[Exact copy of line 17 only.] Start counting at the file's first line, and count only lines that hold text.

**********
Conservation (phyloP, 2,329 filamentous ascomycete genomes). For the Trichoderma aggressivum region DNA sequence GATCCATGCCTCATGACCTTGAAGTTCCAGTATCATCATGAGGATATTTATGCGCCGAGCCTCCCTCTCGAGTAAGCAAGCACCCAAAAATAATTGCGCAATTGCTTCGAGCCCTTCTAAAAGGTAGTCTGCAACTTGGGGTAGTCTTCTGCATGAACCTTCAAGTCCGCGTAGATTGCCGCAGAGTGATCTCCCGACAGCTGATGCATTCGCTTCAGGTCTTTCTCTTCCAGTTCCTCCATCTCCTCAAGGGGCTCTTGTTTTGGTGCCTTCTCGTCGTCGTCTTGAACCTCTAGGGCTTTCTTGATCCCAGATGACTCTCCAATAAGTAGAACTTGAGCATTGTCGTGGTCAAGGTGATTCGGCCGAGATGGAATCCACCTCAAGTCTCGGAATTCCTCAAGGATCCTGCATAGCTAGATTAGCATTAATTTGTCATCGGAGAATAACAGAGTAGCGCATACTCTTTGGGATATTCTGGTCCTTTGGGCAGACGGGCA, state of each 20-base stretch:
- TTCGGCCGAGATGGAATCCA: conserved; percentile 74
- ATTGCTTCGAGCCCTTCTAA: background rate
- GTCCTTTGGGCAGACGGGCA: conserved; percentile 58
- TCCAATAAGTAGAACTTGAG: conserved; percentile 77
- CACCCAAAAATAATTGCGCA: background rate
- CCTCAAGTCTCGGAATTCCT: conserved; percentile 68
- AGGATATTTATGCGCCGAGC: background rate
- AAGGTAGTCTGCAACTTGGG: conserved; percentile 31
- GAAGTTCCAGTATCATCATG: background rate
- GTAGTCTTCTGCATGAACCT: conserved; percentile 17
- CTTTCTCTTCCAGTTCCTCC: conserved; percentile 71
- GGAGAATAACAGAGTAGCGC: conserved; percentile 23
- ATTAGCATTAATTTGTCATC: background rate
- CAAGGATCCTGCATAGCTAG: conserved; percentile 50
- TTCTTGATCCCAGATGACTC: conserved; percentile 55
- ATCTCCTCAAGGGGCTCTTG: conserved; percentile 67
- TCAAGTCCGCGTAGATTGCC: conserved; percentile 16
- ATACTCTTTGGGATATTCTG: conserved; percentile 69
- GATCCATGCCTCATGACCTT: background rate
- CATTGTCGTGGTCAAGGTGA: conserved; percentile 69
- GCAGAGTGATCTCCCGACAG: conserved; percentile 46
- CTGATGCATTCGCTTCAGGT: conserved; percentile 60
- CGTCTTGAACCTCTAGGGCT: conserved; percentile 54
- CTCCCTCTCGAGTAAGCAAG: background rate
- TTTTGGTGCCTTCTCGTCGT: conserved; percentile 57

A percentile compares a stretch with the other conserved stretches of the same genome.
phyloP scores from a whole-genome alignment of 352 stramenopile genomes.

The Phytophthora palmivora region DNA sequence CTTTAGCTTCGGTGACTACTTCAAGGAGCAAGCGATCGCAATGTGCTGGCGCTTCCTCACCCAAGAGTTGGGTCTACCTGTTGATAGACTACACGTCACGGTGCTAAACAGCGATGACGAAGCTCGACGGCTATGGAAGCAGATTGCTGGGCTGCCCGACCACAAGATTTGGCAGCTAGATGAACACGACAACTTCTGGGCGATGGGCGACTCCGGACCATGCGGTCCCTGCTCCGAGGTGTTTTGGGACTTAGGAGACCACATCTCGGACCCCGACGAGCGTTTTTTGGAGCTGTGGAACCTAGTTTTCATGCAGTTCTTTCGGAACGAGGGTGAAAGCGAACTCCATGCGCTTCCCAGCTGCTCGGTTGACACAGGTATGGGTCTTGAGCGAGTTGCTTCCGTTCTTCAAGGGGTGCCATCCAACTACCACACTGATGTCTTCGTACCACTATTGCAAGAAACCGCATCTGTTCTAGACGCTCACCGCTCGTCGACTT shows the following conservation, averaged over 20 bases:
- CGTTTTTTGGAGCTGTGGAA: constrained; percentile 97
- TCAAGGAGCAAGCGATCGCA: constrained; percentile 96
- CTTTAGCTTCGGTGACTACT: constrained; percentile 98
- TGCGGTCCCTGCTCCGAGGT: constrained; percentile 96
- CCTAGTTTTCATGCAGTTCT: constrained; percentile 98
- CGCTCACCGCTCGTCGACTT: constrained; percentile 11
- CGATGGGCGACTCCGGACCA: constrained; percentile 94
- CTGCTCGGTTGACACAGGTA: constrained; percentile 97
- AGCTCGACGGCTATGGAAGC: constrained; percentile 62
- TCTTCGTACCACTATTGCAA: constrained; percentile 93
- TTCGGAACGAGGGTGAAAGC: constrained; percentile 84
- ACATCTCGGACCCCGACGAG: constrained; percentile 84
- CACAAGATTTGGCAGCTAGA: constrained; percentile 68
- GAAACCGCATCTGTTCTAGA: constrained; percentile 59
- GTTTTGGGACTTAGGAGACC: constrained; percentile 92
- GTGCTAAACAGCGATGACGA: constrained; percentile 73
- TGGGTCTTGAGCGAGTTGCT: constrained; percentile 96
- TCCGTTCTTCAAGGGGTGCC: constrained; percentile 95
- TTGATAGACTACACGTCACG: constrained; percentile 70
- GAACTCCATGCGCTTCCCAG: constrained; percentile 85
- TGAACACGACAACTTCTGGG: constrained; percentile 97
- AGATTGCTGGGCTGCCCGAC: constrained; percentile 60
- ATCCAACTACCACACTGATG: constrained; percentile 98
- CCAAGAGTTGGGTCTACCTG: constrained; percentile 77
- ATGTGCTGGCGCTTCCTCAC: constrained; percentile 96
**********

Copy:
- ATCTCCTCAAGGGGCTCTTG: conserved; percentile 67